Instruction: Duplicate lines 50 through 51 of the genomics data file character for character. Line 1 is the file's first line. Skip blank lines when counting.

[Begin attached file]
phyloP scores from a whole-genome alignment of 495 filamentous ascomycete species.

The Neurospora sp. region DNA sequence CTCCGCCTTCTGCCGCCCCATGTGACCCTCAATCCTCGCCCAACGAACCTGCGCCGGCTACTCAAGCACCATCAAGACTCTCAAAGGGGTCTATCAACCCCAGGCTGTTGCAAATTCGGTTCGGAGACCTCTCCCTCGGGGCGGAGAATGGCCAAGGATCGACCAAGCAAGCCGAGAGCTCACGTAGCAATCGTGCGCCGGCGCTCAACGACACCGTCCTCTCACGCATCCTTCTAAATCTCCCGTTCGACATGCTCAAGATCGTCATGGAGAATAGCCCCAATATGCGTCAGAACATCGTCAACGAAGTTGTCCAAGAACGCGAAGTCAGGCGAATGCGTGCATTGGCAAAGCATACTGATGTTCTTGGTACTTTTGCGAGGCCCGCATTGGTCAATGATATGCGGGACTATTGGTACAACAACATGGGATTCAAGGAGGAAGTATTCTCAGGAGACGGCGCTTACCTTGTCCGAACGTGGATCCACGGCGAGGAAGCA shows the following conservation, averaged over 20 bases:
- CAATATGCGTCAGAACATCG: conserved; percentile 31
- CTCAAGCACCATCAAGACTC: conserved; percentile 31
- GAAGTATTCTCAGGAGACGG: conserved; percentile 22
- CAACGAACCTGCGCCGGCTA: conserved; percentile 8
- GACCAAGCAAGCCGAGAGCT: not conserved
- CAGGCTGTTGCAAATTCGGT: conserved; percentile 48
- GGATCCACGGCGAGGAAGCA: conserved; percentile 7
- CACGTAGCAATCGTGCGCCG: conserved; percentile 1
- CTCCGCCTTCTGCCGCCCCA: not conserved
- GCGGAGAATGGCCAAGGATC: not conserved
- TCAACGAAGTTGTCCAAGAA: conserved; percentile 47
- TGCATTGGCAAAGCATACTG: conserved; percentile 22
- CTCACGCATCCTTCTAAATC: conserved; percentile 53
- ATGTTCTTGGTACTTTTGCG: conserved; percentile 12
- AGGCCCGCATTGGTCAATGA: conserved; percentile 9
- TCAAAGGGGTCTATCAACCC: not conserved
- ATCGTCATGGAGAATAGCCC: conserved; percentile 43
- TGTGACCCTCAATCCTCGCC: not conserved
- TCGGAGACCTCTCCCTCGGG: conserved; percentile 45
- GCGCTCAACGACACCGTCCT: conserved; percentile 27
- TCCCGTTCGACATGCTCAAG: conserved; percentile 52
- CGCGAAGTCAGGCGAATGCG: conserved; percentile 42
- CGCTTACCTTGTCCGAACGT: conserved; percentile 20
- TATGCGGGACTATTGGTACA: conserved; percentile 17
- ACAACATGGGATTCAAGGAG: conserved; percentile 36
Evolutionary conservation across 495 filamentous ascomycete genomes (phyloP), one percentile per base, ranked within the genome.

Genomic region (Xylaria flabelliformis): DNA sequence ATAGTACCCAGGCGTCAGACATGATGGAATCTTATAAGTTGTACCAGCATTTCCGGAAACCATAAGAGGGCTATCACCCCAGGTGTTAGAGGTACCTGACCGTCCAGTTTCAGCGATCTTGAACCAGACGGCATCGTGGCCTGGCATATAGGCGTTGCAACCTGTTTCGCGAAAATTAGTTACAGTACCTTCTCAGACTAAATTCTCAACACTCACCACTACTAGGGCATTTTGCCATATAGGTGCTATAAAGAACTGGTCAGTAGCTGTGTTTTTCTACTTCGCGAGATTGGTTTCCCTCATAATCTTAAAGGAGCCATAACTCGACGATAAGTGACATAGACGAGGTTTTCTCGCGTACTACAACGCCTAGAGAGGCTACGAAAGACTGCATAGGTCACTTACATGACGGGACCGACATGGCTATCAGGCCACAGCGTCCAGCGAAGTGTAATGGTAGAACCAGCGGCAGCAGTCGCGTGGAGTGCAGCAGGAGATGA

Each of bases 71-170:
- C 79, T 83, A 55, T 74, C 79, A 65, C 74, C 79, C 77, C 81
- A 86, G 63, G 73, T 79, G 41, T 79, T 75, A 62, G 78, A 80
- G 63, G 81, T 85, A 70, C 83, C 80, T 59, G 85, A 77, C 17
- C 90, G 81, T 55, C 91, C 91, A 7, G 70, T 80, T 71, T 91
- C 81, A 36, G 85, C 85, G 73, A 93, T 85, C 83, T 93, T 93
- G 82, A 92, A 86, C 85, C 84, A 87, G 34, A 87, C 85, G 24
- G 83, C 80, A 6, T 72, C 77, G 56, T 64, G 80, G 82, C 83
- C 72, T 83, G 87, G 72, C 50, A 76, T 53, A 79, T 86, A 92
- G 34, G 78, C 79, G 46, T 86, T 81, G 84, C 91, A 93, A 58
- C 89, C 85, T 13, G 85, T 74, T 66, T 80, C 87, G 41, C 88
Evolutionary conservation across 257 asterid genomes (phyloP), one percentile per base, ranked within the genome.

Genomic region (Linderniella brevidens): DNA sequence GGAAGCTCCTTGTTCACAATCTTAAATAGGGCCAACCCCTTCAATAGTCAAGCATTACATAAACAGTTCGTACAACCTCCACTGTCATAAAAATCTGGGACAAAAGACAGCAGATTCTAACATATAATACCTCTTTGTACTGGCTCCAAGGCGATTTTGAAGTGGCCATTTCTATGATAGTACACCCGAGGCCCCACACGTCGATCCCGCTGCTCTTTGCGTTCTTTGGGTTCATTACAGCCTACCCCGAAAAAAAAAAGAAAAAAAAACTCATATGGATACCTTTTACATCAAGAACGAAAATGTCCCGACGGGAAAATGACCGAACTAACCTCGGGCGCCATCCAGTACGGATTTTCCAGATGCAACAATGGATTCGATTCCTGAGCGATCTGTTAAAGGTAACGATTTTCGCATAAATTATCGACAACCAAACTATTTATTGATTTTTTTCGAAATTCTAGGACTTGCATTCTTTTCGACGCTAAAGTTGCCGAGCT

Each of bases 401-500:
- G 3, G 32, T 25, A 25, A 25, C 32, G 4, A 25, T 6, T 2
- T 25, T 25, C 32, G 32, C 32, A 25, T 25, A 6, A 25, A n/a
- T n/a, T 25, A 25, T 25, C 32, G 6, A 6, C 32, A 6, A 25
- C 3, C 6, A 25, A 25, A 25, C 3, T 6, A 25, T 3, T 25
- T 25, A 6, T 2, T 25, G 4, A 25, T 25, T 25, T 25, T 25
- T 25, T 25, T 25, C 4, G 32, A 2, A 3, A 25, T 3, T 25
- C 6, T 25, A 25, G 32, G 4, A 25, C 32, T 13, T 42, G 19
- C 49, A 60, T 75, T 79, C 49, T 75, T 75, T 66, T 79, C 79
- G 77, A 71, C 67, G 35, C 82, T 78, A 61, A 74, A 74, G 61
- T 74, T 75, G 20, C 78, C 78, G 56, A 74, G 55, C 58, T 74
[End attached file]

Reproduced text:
- C 6, T 25, A 25, G 32, G 4, A 25, C 32, T 13, T 42, G 19
- C 49, A 60, T 75, T 79, C 49, T 75, T 75, T 66, T 79, C 79